“Apart from military takeovers and agitations for constitutional amendments, there’s also terrorism in the sub region and therefore we need to protect our democracy against all forms of threats.
“Furthermore, impunity against journalists continue to persist, even in Ghana which is known to be the beacon of democracy in West Africa.”
He asserted that democracy remains the most preferred form of governance and the media is needed in rebuilding the ongoing efforts in democracy
Sulemana Braimah, Executive Director, MFWA
Prof. Kwame Karikari, media expert and academic, in his keynote address focused on the media role in confronting the Democratic recession in West Africa submitting that independent media and civil society organisations working to promote democracy must engage regional inter-governmental agencies such as ECOWAS and AU to mount campaigns for governments to respect the protocols and conventions on democratic principles and institutions.
“For the media to be relevant and receive support, they must strive to uphold the high standards of professionalism and fight against the cheap but attractive path of unprofessional conduct. That is the only way self-respecting journalists and responsible media organisations can and will earn back the people’s trust and confidence”. he added.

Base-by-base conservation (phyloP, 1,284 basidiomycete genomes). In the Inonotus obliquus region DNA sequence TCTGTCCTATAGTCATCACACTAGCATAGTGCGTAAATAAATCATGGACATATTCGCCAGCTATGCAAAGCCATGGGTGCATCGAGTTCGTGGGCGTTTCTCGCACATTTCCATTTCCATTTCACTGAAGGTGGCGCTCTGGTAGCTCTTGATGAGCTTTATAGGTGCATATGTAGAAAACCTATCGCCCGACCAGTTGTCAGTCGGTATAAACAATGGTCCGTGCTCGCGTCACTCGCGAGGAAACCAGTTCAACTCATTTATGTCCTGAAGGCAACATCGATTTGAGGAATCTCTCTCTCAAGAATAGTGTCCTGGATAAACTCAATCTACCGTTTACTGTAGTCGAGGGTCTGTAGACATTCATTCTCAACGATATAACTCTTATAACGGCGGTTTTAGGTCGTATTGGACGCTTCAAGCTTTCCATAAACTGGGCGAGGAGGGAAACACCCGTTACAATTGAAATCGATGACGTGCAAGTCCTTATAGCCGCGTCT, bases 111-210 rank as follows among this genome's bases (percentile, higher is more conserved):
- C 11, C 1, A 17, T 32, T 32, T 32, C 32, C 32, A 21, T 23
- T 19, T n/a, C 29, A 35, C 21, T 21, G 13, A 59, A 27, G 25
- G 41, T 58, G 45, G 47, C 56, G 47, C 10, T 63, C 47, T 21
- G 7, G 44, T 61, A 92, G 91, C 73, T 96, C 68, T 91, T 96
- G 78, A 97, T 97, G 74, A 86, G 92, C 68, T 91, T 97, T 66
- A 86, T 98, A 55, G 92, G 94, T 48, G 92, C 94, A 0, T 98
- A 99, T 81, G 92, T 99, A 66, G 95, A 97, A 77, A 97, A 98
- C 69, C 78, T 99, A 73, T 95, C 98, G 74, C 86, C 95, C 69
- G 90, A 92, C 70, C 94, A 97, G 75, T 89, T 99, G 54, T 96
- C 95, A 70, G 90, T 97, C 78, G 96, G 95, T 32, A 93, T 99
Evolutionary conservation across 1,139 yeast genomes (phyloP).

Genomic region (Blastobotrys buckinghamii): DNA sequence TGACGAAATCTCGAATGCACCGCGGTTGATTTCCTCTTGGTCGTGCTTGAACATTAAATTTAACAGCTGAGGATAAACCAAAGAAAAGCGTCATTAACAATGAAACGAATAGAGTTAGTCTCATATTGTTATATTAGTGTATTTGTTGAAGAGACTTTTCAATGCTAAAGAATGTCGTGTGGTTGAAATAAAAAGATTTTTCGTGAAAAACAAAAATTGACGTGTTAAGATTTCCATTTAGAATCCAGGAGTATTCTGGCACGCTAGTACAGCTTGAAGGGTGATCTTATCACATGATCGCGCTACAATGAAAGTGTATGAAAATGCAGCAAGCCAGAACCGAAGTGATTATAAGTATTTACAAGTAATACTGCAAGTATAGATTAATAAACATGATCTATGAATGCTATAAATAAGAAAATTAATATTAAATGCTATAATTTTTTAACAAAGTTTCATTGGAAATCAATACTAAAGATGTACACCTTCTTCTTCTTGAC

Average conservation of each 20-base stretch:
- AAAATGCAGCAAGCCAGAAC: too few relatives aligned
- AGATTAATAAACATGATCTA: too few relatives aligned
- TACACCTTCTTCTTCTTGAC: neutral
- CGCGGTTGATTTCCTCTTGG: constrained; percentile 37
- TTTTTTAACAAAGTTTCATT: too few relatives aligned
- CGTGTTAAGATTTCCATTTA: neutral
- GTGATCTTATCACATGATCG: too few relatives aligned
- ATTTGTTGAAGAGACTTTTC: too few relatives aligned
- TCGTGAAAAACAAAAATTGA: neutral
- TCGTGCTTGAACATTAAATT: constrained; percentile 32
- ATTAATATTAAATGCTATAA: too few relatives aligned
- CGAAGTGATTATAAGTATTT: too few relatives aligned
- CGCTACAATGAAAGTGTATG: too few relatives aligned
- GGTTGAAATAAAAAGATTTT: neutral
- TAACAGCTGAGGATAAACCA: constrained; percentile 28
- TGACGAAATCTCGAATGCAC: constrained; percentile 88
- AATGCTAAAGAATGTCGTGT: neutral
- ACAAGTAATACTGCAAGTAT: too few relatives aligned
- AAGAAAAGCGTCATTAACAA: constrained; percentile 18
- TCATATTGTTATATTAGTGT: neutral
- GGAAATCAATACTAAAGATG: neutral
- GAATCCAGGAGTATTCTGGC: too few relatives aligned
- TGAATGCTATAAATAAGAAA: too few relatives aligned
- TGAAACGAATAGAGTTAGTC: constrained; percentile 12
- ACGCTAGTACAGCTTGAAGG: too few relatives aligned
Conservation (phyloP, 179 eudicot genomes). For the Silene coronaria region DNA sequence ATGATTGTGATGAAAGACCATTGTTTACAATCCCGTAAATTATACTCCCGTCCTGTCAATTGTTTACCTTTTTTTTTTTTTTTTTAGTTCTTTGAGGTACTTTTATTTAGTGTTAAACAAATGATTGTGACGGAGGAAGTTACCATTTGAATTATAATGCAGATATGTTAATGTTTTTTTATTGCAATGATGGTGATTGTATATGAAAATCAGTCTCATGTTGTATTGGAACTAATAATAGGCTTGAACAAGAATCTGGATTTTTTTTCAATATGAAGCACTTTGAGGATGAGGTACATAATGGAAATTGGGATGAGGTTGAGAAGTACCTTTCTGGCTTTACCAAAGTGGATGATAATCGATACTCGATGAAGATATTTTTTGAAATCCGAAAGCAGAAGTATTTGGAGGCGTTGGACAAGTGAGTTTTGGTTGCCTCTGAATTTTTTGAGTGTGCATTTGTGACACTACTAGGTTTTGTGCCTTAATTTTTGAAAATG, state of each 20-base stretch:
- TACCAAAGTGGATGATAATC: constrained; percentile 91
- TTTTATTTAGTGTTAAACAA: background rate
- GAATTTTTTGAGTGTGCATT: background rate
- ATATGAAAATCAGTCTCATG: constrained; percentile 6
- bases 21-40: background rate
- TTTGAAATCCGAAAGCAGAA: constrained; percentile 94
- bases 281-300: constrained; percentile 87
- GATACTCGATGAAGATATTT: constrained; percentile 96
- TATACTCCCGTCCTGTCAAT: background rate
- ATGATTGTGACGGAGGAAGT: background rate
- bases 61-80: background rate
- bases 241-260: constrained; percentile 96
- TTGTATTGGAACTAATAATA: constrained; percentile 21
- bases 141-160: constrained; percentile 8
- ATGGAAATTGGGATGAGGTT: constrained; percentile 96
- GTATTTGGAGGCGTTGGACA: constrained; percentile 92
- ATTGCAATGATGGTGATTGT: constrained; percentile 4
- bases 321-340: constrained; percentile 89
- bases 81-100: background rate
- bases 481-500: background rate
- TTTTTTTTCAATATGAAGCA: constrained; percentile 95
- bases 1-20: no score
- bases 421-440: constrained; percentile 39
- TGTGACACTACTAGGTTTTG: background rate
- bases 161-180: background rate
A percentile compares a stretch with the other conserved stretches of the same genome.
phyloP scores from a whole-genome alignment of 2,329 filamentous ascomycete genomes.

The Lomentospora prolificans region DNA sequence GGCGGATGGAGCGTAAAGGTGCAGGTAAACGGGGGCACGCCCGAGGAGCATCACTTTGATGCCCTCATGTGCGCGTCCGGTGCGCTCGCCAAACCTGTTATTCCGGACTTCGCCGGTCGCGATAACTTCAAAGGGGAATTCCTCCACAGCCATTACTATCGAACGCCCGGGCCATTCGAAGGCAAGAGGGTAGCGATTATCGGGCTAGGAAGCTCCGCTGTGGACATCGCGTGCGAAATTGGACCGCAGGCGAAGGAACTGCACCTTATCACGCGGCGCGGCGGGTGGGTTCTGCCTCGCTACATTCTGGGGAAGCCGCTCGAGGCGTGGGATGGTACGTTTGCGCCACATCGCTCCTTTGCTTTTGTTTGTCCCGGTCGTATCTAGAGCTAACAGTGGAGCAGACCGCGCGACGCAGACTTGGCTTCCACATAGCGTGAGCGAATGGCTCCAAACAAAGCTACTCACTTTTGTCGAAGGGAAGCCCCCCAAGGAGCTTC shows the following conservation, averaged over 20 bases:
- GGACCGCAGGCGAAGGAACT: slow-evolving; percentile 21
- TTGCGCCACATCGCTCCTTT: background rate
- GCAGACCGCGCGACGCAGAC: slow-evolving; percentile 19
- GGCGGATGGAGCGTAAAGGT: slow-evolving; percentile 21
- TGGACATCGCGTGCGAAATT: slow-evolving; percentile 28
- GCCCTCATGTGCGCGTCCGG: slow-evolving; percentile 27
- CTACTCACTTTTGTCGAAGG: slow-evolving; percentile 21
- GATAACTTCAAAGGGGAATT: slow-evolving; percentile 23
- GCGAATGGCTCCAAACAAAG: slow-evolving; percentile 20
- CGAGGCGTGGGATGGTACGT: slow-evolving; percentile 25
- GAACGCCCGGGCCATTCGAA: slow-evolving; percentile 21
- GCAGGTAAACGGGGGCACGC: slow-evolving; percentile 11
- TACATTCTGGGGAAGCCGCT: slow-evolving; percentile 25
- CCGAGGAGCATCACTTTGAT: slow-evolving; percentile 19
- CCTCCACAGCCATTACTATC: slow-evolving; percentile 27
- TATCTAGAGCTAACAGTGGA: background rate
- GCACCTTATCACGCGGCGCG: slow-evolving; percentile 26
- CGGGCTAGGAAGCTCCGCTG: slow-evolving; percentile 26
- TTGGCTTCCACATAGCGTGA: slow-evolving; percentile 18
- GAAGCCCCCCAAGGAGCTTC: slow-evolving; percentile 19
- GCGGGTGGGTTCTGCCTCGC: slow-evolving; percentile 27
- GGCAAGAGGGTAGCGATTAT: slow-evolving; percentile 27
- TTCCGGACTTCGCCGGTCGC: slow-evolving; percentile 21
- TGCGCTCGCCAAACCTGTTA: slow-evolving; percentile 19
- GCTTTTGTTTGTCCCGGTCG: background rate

He highlighted that critical media and opposition voices are silenced by a plethora of means.
“Undemocratic but dormant laws on the statute books are raked up and applied. These are common tools of punishment in Africa”.
He said, “Individual journalists of high standing are co-opted by appointments to boards and senior management positions in key institutions or SOEs”. On daily basis, ” democratic capture” which involves weakening, compromise and corruption of the rule of law fosters a culture of impunity”.
He urged the conference to come out with resolutions for strategies to enhance the roles of media in the struggle to defend, promote and strengthen the values, principles and institutions of democracy in our countries.